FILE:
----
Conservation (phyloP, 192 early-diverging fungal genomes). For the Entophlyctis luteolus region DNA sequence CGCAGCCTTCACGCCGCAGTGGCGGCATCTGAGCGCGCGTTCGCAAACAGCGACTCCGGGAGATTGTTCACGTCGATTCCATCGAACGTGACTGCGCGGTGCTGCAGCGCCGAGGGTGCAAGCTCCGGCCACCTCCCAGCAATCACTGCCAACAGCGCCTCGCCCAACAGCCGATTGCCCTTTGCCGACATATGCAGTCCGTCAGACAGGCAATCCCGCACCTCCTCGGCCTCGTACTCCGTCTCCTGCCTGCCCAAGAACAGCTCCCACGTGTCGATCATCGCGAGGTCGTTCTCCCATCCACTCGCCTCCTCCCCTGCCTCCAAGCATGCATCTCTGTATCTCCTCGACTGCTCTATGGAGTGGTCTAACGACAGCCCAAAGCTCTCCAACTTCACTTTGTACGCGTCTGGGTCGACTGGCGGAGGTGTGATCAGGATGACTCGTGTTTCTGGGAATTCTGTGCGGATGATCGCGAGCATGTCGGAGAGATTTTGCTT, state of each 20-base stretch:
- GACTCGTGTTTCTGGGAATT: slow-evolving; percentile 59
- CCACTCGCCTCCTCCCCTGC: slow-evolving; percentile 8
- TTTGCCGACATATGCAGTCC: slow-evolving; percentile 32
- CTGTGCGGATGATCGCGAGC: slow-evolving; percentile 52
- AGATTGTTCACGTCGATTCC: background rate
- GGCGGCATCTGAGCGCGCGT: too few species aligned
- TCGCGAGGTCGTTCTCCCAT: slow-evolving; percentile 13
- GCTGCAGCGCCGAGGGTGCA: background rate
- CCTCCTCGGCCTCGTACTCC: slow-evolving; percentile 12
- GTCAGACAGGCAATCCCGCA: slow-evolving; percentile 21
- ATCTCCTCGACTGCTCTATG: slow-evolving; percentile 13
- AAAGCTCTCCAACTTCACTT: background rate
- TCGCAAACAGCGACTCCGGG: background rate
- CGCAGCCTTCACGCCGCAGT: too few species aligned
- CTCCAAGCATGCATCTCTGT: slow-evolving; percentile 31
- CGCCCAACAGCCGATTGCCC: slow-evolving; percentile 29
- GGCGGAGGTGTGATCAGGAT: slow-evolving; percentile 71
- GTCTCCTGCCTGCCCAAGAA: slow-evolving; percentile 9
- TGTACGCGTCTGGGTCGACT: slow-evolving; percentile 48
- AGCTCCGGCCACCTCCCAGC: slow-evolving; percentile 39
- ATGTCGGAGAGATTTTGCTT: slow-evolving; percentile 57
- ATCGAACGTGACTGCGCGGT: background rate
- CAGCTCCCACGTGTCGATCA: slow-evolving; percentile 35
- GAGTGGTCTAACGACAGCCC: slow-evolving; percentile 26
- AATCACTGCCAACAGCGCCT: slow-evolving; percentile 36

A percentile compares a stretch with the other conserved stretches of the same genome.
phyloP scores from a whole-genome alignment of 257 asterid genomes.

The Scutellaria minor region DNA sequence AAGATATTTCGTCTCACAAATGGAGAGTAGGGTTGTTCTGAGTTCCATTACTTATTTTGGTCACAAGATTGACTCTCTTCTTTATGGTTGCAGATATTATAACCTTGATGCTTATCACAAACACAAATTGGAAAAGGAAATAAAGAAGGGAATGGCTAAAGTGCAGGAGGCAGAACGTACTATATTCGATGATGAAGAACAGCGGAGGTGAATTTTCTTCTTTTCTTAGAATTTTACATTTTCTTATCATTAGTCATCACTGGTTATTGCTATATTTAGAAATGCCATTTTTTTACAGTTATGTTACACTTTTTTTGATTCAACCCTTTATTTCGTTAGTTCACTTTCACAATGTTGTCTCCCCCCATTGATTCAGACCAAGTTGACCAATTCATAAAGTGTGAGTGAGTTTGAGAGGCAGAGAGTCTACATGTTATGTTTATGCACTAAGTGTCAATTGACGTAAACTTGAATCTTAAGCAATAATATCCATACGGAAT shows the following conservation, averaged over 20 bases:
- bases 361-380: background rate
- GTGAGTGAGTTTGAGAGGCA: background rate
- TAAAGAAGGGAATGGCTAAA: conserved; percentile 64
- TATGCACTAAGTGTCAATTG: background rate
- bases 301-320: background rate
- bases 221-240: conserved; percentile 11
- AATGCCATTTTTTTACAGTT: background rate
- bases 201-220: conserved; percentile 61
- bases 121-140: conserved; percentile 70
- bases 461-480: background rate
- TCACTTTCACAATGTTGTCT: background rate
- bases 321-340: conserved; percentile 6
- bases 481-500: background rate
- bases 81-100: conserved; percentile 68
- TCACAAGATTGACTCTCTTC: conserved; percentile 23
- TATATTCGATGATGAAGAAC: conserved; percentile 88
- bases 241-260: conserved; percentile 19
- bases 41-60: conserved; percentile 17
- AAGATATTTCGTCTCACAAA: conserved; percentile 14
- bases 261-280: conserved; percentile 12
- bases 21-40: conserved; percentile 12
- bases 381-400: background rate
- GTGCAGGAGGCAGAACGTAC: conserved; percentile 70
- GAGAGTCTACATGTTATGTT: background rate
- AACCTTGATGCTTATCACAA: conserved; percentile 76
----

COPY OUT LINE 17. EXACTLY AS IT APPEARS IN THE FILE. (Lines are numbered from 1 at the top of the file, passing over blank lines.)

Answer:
- CGCCCAACAGCCGATTGCCC: slow-evolving; percentile 29